"In 1880, half-tone printing was used to reproduce photographs inexpensively for the first time. The invention of half-tone printing took pornography and erotica in new directions at the beginning of the 20th century. The new printing processes allowed photographic images to be reproduced easily in black and white, whereas printers were previously limited to engravings, woodcuts and line cuts for illustrations. This was the first format that allowed pornography to become a mass market phenomena, it now being more affordable and more easily acquired than any previous form.
Another early form of pornography were comic books known as Tijuana bibles that
began appearing in the U.S. in the 1920s and lasted until the publishing of
glossy colour men's magazines commenced. These were crude hand drawn scenes
often using popular characters from cartoons and culture.
In the 1940s, the word "pin-up" was coined to describe pictures torn from men's
magazines and calendars and "pinned up" on the wall by U.S. soldiers in World
War II. While the '40s images focused mostly on legs, by the '50s, the emphasis
shifted to breasts. Betty Grable and Marilyn Monroe were two of the most popular
pin-up models. In the second half of the 20th century, pornography evolved into
the men's magazines such as Playboy and Modern Man of the 1950s. In fact, the
beginning of the modern men's glossy magazine (or girlie magazine) can be traced
to the 1953 purchase by Hugh Hefner of a photograph of Marilyn Monroe to use as
the centrefold of his new magazine Playboy. Soon, this type of magazine was the
primary medium in which pornography was consumed.
In postwar Britain digest magazines such as Beautiful Britons, Spick and Span,
with their interest in nylons and underwear and the racier Kamera published by
Harrison Marks were incredibly popular. The creative force behind Kamera was
Harrison Marks' partner Pamela Green. These magazines featured nude or semi-nude
women in extremely coy or flirtatious poses with no hint of pubic hair.
Penthouse, started by Bob Guccione in England in 1965, took a different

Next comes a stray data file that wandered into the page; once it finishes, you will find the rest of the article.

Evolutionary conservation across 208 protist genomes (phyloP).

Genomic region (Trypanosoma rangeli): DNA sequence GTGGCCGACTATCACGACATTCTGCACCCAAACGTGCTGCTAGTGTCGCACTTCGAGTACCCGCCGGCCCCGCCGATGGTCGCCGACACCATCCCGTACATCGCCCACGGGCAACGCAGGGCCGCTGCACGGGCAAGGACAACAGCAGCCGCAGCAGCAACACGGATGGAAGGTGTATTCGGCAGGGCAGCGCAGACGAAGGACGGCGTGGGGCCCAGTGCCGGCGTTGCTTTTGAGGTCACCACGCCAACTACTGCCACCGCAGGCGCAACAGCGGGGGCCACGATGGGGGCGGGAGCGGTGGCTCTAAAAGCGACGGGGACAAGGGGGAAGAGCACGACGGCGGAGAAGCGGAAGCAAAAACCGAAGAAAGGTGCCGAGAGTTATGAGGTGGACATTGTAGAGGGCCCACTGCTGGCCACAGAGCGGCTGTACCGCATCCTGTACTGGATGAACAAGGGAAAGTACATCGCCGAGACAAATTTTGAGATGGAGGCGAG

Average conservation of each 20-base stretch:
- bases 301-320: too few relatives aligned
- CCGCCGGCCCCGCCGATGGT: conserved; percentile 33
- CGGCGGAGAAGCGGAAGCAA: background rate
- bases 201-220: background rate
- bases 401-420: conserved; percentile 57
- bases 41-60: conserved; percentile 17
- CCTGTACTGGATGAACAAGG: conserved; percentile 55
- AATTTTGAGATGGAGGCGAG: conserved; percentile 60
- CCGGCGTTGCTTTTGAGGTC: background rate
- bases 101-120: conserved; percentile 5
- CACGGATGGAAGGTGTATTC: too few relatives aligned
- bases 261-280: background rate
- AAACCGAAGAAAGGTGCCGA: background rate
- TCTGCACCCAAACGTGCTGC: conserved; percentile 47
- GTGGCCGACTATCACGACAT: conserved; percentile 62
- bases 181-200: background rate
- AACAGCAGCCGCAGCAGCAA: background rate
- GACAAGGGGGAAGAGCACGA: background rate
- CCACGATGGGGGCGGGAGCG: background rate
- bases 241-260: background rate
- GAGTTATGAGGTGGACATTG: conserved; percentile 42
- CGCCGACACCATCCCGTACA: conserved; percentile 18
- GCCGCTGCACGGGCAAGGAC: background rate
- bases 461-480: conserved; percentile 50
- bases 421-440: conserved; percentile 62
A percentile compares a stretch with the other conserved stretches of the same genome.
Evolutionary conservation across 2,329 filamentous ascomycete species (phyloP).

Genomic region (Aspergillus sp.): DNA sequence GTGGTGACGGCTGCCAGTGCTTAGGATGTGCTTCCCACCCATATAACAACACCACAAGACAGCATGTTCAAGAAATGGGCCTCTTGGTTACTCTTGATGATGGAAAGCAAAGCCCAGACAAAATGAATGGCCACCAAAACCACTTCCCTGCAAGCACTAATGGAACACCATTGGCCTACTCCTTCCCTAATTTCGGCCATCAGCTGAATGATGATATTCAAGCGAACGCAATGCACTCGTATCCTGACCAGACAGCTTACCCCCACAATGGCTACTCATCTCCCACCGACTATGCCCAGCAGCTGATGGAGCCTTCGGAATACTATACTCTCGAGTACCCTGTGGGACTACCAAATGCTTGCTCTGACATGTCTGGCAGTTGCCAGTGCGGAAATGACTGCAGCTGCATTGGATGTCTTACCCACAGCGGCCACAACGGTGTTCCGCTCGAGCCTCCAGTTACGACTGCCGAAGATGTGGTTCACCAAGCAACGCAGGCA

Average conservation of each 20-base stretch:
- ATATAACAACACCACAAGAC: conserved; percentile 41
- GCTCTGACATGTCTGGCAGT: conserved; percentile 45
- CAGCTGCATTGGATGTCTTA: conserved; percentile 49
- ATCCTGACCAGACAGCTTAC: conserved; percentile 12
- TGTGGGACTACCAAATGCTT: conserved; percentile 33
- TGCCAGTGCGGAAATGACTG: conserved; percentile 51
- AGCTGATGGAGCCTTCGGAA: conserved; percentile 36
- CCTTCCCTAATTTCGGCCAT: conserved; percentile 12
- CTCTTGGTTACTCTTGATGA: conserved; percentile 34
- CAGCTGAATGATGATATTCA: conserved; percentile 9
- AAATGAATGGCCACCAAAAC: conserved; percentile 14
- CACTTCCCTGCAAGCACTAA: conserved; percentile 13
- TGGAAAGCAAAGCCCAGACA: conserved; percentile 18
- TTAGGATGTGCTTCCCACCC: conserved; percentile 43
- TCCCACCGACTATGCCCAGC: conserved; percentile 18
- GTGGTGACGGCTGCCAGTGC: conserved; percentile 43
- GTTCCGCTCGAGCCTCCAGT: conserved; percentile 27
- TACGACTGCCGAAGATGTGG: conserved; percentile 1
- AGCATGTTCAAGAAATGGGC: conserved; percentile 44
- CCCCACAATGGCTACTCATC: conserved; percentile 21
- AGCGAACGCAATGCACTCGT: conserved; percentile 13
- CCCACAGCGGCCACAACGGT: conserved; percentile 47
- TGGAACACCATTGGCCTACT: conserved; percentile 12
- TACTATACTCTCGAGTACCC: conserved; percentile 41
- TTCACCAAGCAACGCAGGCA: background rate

approach. Women looked indirectly at the camera, as if they were going about
their private idylls. This change of emphasis was influential in erotic
depictions of women. Penthouse was also the first magazine to publish pictures
that included pubic hair and full frontal nudity, both of which were considered
beyond the bounds of the erotic and in the realm of pornography at the time. In
the late 1960s, magazines began to move into more explicit displays often
focusing on the buttocks as standards of what could be legally depicted and what
readers wanted to see changed. By the 1970s, they were focusing on the pubic
area and eventually, by the 1990s, featured sexual penetration, lesbianism and
homosexuality, group sex, masturbation, and fetishes in the more hard-core
magazines such as Hustler.
Magazines for every taste and fetish were soon created due to the low cost of
producing them. Magazines for the gay community flourished, the most notable and
one of the first being Physique Pictorial, started in 1951 by Bob Mizer when his
attempt to sell the services of male models; however, Athletic Model Guild
photographs of them failed. It was published in black and white, in a very clear
yet photographic manner celebrating the male form and was published for nearly
50 years. The magazine was innovative in its use of props and costumes to depict
the now standard gay icons like cowboys, gladiators and sailors." :Wikipedia.